Camel in Action - New chapters in MEAP and special discount code

As Jonathan already have announced there are two new chapters available for the Camel in Action book.

I will quote from Jonathan what chapter 2 covers:
Chapter 2 is basically all about routing - a pretty fundamental topic for Camel! I cover route creation in Java and Spring, as well as several EIPs. Since it is such an early chapter its pretty hand-holding throughout - you don't need to know Spring or EIPs beforehand, for instance. 
The other new chapter is chapter 4 (Yes we have rearranged the chapters a bit.). It covers how to use beans with Camel. You may think there isn't material to mandate a topic about beans? Well Camel does go through great lengths to ensure using beans is easy and painless. But under the covers a lot is happening and this chapter discloses what and how. We wrote the code so we damn well talk about how it works :). The goal is to help you better understand and leverage the many features Camel provides for using beans. Camel has clever parameter binding which allows you to have loose coupling between Camel and your beans. It also have a arsenal of parameter and method annotations which has its merits as well. The chapter is also written in a more engaging style allowing you to try out and test as we goes. 

Beware Manning have not yet updated the table of contents in the book website. I assume they will do this later today to reflect the latest rearrangement.

We are also happy to announce that Manning have provided us with a special discount code for this MEAP update. You can get 30% discount for any of the Camel in Action versions (ebook, print book or combo). Use checkout code camel30 from the Camel in Action website.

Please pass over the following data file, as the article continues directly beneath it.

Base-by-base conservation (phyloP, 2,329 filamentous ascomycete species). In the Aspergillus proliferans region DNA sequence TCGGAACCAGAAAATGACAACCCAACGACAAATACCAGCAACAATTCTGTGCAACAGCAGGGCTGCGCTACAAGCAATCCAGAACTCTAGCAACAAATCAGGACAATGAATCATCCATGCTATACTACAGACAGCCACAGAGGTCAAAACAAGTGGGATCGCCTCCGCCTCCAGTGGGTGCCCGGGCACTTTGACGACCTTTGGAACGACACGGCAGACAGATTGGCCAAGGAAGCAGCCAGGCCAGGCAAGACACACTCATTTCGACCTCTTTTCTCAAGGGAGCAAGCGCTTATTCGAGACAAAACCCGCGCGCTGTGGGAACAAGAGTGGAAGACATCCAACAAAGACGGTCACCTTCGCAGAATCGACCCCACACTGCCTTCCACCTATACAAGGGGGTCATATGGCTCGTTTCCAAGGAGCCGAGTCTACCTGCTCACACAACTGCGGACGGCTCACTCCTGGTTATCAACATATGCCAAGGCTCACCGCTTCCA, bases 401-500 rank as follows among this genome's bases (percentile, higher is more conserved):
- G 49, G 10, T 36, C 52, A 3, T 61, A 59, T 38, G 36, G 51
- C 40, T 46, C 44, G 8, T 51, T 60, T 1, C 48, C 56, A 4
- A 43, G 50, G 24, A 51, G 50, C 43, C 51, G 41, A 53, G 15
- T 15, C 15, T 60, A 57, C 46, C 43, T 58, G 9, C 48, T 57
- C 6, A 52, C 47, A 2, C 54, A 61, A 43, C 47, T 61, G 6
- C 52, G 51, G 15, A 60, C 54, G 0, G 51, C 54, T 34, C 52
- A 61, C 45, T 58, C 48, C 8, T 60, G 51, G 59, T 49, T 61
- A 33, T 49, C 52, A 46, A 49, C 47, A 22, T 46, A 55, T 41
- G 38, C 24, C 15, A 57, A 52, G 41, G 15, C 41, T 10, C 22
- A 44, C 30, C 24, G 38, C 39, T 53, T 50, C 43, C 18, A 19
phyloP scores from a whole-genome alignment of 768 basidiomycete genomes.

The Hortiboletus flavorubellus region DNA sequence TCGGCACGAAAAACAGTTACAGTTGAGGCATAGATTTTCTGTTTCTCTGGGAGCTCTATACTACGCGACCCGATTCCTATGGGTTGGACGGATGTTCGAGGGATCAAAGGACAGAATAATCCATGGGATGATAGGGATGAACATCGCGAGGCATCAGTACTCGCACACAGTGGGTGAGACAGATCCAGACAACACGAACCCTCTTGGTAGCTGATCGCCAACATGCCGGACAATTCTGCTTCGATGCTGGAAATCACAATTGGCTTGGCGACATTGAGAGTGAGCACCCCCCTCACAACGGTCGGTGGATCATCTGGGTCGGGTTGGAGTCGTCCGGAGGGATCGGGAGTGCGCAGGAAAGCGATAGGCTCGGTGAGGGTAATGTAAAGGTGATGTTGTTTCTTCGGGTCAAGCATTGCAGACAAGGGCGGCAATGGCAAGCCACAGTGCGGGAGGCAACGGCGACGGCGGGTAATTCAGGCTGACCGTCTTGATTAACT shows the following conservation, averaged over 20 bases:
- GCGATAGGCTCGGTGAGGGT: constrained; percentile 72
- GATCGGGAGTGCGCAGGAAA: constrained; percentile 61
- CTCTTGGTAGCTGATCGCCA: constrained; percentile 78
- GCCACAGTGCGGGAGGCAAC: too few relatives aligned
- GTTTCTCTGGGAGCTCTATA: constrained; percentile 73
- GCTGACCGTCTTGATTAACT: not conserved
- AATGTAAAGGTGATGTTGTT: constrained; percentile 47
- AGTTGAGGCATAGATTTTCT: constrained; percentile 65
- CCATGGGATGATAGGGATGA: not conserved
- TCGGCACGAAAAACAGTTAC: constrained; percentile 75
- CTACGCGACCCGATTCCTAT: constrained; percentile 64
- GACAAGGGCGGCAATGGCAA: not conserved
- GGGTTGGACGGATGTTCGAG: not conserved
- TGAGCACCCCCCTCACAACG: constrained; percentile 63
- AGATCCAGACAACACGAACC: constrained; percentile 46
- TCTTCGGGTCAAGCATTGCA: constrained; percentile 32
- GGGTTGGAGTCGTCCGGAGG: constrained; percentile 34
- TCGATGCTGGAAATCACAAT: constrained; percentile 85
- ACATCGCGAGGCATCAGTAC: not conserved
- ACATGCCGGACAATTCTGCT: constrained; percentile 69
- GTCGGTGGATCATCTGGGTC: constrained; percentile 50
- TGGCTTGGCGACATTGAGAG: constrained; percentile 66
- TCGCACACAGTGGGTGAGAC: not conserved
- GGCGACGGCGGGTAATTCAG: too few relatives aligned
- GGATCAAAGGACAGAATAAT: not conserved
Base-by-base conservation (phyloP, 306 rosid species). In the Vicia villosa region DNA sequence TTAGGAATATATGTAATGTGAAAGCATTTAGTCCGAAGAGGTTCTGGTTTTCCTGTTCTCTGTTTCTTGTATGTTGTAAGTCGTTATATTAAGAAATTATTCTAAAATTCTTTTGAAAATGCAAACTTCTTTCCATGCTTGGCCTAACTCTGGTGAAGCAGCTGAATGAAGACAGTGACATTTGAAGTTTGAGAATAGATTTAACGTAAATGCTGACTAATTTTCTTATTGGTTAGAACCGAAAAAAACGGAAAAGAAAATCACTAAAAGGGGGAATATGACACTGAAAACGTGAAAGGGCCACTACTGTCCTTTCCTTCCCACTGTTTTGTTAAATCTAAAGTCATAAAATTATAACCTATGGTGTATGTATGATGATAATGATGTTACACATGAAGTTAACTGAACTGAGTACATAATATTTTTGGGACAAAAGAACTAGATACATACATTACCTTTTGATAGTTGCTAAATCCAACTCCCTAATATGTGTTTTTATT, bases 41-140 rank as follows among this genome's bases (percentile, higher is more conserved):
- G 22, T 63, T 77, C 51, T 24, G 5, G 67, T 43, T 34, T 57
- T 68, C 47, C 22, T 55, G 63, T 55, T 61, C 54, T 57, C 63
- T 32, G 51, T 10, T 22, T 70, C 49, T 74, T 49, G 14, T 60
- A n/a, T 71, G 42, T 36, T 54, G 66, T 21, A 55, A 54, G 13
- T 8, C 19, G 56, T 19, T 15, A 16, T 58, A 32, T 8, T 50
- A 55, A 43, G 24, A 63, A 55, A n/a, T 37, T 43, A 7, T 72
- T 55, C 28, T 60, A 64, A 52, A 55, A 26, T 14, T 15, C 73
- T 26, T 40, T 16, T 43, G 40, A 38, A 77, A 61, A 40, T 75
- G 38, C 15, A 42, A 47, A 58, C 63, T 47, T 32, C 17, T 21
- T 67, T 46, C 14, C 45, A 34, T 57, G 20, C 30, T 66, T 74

As always we love feedback and suggestions on the book forum.


Apache Camel - Yet another contribution added to Camel

Stephen Gargan decided to contribute an useful extension to Camel he had done. He created a JIRA ticket CAMEL-2206 and attached patches.

He have created a new EIP called Sampling which allows you to sample a Message during a period. For example suppose you receive a lot of noisy messages and you just need one sample. This is what this pattern does. Note the Aggregator EIP could also do this but it would be a bit more complex to setup using correlation expression and aggregation strategy and whatnot. With the sampler its a dedicated throttler to sample one message out of many.

This morning I reviewed his latest patch and decided it was great quality and spent the time it took to get it into camel-core.

I also wrote initial documentation for it.

Stephens contribution is just one of many for Camel. In Camel 2.1 we already have 5 new components by which I believe 3 of them are contributed from the community, 1 from our new committer Martin Krasser and the last from my employer Progress.

And top that with all the great feedback we get on the mailinglist, irc chat and JIRA tickets by which some have patches. Also thanks to all the people who engage and help test issues based on SNAPSHOT builds. Without you the Camel community was not what it is today. Keep up the good work.


Apache Camel 2.1 - Update on releaseplan

Its almost 3 months since Apache Camel 2.0 was released so its definitely time for a new release and that is why Apache Camel 2.1 is now feature complete. At this time of writing we are waiting for a couple of SNAPSHOT dependencies to be released over at our friends from Apache ServiceMix.